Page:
7 things to cover in weekly product team meetings

What you should cover in your weekly product team meetings. Product roadmap, Customer feedback, Competitive landscape, Metric and analytics, Sprint planning , Stakeholder updates, Design and User Experience.

The Product Team Meeting

A few months ago, we wrote a blog post on 5 things to cover in your weekly team meetings. As a product team at Clearword, we wanted to follow up and share additional topics that we find important to ensure everyone stays aligned and on the same page.

A product team can end up working on the wrong things, or fail to understand the bigger picture about their users, their company’s goals, and their progress.

In this article we will give you 6 things to cover in your weekly product team meetings so your every single stakeholder can stay aligned and up to date.

  1. Product roadmap (5mins)
  2. Customer feedback (15mins)
  3. Competitive landscape (5mins)
  4. Metric and analytics (10mins)
  5. Sprint planning (Included but for us it’s an individual meeting)
  6. Stakeholder updates (5mins)
  7. Design and UX (15 mins)

1. Product Roadmap: Align Your Team with Your Product Strategy

Discussing the product roadmap ensures that everyone is aligned with the overall product strategy and goals. It provides a clear path for where you’re headed and what we need to accomplish to get there. By regularly reviewing the roadmap, you can ensure that we're making progress towards our goals and identify any areas where we need to make adjustments.

Moreover, discussing the product roadmap helps you to prioritize your work and allocate resources effectively. By identifying the most important features and initiatives on the roadmap, you can focus your efforts on the highest value work and ensure that you're making the most of your time and resources.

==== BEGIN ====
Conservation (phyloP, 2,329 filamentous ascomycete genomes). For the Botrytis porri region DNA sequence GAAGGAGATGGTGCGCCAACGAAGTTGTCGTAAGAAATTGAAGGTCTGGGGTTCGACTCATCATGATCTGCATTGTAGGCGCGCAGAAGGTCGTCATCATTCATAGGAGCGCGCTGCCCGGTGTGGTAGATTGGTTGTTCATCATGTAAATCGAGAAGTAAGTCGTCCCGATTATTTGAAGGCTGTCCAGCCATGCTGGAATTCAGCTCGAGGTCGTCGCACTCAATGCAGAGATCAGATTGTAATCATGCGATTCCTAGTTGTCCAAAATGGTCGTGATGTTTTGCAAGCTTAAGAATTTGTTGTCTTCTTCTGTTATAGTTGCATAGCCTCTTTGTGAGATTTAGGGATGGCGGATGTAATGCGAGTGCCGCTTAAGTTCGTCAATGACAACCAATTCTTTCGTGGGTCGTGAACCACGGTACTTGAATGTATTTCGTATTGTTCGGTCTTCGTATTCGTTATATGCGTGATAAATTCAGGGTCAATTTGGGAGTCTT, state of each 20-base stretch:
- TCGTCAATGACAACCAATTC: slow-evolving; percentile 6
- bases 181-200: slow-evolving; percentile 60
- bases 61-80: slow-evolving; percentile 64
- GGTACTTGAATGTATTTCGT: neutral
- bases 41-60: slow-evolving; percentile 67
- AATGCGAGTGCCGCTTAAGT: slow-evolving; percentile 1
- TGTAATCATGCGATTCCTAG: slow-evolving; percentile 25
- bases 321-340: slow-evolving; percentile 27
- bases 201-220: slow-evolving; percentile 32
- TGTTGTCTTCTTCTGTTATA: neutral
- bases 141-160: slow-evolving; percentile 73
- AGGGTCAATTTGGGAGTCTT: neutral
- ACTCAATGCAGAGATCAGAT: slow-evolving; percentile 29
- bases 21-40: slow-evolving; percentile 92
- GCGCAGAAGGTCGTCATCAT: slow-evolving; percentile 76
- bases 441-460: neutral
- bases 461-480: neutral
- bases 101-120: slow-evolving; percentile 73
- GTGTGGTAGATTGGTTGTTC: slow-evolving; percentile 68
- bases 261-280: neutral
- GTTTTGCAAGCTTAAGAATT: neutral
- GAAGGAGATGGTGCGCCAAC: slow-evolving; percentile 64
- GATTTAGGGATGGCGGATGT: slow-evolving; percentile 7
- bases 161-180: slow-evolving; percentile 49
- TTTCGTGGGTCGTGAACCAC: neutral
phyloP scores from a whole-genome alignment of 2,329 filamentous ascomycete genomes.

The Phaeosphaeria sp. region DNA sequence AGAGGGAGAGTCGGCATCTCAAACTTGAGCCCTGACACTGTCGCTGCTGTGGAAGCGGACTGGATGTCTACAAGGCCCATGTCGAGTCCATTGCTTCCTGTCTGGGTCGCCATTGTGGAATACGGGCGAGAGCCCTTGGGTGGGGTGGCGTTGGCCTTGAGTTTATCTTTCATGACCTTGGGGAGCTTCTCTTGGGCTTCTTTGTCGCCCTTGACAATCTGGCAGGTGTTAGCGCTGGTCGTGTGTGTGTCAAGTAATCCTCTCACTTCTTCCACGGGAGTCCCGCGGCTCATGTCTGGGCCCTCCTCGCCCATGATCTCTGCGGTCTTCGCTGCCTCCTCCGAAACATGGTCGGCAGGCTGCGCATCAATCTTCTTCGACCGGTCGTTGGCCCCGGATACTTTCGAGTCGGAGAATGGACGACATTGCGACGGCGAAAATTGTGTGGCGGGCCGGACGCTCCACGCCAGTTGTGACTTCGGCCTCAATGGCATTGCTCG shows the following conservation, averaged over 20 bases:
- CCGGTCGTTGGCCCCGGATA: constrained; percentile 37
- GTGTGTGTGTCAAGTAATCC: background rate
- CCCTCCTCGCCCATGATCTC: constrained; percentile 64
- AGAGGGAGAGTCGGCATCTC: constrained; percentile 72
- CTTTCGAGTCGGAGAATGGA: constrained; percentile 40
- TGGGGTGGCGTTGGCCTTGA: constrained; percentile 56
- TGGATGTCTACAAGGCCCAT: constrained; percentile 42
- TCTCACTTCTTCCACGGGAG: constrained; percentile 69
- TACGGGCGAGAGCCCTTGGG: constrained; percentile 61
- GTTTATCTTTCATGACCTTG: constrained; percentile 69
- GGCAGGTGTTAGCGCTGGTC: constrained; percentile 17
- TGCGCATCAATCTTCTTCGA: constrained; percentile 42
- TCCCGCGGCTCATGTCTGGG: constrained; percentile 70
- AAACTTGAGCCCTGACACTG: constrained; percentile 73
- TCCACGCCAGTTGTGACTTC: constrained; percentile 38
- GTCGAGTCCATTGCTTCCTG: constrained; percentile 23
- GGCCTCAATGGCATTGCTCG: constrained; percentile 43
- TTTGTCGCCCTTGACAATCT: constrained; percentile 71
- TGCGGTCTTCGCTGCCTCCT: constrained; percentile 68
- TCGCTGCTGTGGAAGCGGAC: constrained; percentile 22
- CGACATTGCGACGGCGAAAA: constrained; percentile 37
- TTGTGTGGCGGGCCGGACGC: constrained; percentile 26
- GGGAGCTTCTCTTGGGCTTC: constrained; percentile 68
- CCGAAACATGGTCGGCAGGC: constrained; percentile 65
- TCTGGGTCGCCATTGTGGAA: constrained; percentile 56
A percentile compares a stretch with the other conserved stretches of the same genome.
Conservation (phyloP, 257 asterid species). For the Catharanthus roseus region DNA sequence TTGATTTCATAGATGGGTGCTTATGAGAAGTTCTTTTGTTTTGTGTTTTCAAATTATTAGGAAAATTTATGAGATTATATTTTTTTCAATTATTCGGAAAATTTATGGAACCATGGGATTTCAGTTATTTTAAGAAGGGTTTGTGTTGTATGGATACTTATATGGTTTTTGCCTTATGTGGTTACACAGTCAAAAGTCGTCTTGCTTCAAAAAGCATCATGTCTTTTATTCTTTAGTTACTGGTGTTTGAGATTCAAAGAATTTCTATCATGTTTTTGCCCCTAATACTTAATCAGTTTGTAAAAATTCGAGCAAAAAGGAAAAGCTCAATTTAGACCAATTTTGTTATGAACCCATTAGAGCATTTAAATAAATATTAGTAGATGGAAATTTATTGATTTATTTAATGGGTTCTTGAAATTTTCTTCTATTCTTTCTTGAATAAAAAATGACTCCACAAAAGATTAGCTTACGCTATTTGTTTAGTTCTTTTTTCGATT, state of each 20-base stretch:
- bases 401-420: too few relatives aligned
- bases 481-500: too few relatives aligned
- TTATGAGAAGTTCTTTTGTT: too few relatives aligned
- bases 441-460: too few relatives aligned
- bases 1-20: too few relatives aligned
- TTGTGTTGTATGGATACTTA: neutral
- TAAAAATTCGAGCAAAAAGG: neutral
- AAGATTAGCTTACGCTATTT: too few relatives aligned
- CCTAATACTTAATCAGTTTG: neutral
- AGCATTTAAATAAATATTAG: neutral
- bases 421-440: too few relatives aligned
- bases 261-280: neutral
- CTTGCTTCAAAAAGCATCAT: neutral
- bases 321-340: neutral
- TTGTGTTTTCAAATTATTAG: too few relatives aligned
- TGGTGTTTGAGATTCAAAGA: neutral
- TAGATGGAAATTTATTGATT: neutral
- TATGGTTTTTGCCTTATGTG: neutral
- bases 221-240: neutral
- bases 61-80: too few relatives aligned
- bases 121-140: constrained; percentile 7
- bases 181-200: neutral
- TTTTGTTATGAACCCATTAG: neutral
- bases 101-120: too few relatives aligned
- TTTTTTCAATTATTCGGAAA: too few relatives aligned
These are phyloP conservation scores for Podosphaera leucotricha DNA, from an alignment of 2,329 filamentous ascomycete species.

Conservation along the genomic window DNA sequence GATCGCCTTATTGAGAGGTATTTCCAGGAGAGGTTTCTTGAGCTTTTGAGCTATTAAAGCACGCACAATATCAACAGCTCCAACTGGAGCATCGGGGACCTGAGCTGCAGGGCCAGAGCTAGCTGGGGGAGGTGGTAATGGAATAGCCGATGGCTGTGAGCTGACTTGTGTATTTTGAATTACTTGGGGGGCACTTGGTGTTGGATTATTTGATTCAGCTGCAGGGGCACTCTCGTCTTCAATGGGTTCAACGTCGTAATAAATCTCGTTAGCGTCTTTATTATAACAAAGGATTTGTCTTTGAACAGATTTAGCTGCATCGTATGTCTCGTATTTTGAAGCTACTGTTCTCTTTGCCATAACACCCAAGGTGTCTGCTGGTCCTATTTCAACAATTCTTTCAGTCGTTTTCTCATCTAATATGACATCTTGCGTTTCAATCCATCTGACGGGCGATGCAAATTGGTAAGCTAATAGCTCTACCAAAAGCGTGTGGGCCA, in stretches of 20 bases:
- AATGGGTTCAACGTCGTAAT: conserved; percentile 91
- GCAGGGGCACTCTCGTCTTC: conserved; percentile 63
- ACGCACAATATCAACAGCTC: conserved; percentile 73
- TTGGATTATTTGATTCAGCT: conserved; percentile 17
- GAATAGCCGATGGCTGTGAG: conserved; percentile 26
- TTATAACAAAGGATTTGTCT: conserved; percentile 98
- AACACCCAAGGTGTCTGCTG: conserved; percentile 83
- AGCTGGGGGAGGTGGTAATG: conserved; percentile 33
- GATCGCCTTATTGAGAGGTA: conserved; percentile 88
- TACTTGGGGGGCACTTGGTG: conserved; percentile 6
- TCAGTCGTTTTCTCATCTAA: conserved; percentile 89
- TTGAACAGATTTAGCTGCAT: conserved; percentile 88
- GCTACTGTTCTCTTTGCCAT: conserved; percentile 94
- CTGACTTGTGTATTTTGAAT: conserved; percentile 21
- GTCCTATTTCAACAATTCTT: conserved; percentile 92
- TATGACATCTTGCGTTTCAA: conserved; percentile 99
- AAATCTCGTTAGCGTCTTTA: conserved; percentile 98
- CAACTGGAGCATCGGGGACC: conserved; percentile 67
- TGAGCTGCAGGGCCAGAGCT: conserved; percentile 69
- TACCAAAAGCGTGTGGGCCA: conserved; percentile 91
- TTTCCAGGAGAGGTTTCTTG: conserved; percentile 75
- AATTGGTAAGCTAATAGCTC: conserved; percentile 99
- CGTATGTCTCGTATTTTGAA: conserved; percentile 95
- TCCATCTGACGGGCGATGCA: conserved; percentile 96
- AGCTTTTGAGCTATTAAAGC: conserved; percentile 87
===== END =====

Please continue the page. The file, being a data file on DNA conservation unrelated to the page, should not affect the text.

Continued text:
As a final point in discussing the product roadmap, it helps to foster transparency and communication within the team. This ensures that everyone has a clear understanding of what you're working on and why, and provides a safe space for open discussion and feedback. By sharing your progress and roadblocks, you can work together to overcome challenges and achieve your goals.

2. Customer Feedback: Improve Your Product with User Insights

For product teams, listening to your customers is one of the most important activity. To improve a product, reviewing customer feedback is crucial.

This feedback can be collected from various sources, such as customer support, surveys, user testing, and reviews. In our case, someone will interview users and customers, have it all on Clearword and share it with the team in our own time. In our own time means the team can review the feedback in their own time, but the message is never diluted and remains the same. Subsequently we then discuss the customer feedback together.

Once you have identified the trends or patterns, you can start to discuss potential solutions with your team and prioritize the changes that will have the most impact on your users. By taking the time to review and analyze customer feedback, you can ensure that your product is meeting the needs and expectations of your users and continuously improving over time.

Another benefit of sharing interviews with your product team is that everyone gets to hear the voice of the customer, hear how they feel. In a world where social interactions are increasingly text-based, this humanizes your customer for everyone on your product teams, increasing empathy for the interviewee and “feeling” their pain points, ultimately building product which connects emotionally with the users.

3. Competitive Landscape: Staying Ahead of the Game